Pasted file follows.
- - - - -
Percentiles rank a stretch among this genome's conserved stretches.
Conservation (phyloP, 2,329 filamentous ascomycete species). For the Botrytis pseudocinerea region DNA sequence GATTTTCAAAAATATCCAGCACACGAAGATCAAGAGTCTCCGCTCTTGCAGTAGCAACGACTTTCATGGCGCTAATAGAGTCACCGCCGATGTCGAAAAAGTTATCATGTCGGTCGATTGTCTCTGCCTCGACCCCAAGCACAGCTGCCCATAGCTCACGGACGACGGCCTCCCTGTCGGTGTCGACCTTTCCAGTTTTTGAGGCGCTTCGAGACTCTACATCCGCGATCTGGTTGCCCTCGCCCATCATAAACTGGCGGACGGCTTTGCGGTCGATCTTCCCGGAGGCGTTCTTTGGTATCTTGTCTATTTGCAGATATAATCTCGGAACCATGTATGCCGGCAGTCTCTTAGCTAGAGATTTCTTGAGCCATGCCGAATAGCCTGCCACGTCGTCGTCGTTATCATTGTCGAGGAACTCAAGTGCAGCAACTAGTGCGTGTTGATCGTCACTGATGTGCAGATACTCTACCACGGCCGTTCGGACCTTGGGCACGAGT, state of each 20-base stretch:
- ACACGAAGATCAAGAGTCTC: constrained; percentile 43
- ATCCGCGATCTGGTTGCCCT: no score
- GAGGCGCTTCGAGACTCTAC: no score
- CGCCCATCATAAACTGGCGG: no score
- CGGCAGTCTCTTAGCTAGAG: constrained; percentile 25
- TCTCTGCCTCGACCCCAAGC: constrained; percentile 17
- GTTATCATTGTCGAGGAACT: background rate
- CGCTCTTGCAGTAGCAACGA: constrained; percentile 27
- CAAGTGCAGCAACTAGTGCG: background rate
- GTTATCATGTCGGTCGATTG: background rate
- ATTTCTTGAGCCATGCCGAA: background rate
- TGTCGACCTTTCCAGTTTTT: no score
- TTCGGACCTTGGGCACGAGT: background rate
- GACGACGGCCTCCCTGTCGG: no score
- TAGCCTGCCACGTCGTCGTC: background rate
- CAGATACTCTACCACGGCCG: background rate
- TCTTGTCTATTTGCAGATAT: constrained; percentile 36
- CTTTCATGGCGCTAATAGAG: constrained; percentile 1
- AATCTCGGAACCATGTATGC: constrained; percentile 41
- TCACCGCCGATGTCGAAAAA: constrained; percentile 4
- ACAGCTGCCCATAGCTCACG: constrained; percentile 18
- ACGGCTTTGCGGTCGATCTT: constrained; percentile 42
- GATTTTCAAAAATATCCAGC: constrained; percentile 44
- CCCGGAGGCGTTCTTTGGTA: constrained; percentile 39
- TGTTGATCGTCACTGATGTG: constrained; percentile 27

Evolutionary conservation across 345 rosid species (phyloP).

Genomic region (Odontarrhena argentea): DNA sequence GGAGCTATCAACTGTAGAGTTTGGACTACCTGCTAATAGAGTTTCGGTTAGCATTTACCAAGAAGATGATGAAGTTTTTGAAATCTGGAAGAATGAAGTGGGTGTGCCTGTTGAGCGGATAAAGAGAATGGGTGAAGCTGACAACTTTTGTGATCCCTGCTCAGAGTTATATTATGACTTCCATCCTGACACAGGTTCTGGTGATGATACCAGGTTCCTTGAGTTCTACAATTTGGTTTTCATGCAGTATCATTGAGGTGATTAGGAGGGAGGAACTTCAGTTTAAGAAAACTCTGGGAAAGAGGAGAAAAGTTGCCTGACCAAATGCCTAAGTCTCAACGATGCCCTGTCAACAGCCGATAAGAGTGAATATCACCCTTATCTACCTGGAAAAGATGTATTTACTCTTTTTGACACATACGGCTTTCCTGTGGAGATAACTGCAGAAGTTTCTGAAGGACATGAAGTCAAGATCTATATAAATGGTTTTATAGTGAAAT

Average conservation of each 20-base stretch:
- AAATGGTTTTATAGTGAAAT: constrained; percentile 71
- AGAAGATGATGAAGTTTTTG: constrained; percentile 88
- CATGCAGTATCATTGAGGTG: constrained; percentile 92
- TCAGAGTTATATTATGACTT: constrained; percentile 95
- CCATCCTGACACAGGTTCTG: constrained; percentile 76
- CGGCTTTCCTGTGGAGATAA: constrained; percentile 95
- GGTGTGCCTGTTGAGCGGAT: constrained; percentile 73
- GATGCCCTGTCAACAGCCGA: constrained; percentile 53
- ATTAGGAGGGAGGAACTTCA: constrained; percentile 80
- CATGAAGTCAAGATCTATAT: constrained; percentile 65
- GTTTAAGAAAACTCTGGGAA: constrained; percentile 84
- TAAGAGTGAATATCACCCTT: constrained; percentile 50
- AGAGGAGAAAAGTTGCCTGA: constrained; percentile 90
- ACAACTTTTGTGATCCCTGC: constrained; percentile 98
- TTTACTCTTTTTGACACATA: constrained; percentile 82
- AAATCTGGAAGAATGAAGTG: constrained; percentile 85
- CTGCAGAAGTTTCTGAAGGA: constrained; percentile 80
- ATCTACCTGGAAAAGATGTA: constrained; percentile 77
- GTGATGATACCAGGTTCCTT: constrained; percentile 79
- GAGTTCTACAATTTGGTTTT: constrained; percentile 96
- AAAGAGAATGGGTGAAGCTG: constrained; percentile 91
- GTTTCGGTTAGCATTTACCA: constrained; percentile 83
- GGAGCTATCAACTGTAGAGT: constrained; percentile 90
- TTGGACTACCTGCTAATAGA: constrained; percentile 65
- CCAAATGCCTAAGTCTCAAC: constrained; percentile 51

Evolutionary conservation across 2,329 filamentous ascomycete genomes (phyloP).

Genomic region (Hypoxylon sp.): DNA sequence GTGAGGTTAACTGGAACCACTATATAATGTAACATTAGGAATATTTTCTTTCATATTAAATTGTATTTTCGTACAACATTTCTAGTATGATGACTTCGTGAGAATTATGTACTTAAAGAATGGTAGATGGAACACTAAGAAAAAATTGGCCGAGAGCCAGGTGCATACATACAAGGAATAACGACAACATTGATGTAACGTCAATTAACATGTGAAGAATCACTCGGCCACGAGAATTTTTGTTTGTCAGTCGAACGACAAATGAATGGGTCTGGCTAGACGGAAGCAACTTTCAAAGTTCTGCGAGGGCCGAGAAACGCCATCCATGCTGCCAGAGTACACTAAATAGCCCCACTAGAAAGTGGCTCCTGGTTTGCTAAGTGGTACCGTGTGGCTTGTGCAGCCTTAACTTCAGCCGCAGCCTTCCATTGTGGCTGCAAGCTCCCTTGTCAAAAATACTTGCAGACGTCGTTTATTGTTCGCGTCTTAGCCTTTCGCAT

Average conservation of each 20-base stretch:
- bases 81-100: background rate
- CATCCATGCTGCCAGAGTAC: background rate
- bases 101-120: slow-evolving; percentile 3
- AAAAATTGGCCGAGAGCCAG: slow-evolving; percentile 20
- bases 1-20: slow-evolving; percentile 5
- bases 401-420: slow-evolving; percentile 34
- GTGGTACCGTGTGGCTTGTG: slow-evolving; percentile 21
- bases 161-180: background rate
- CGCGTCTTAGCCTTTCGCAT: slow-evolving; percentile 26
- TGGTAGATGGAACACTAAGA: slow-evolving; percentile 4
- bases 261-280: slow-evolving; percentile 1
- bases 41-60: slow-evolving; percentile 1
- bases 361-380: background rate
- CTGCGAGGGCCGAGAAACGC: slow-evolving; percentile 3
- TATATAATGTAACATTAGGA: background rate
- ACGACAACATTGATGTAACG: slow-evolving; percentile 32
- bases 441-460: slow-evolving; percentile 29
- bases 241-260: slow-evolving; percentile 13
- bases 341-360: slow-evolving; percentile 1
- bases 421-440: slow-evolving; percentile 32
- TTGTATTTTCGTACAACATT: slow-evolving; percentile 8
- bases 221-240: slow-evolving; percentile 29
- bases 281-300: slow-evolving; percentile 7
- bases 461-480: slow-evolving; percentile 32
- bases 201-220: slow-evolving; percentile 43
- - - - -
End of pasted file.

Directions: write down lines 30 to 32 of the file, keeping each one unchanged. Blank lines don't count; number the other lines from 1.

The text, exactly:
Average conservation of each 20-base stretch:
- AAATGGTTTTATAGTGAAAT: constrained; percentile 71
- AGAAGATGATGAAGTTTTTG: constrained; percentile 88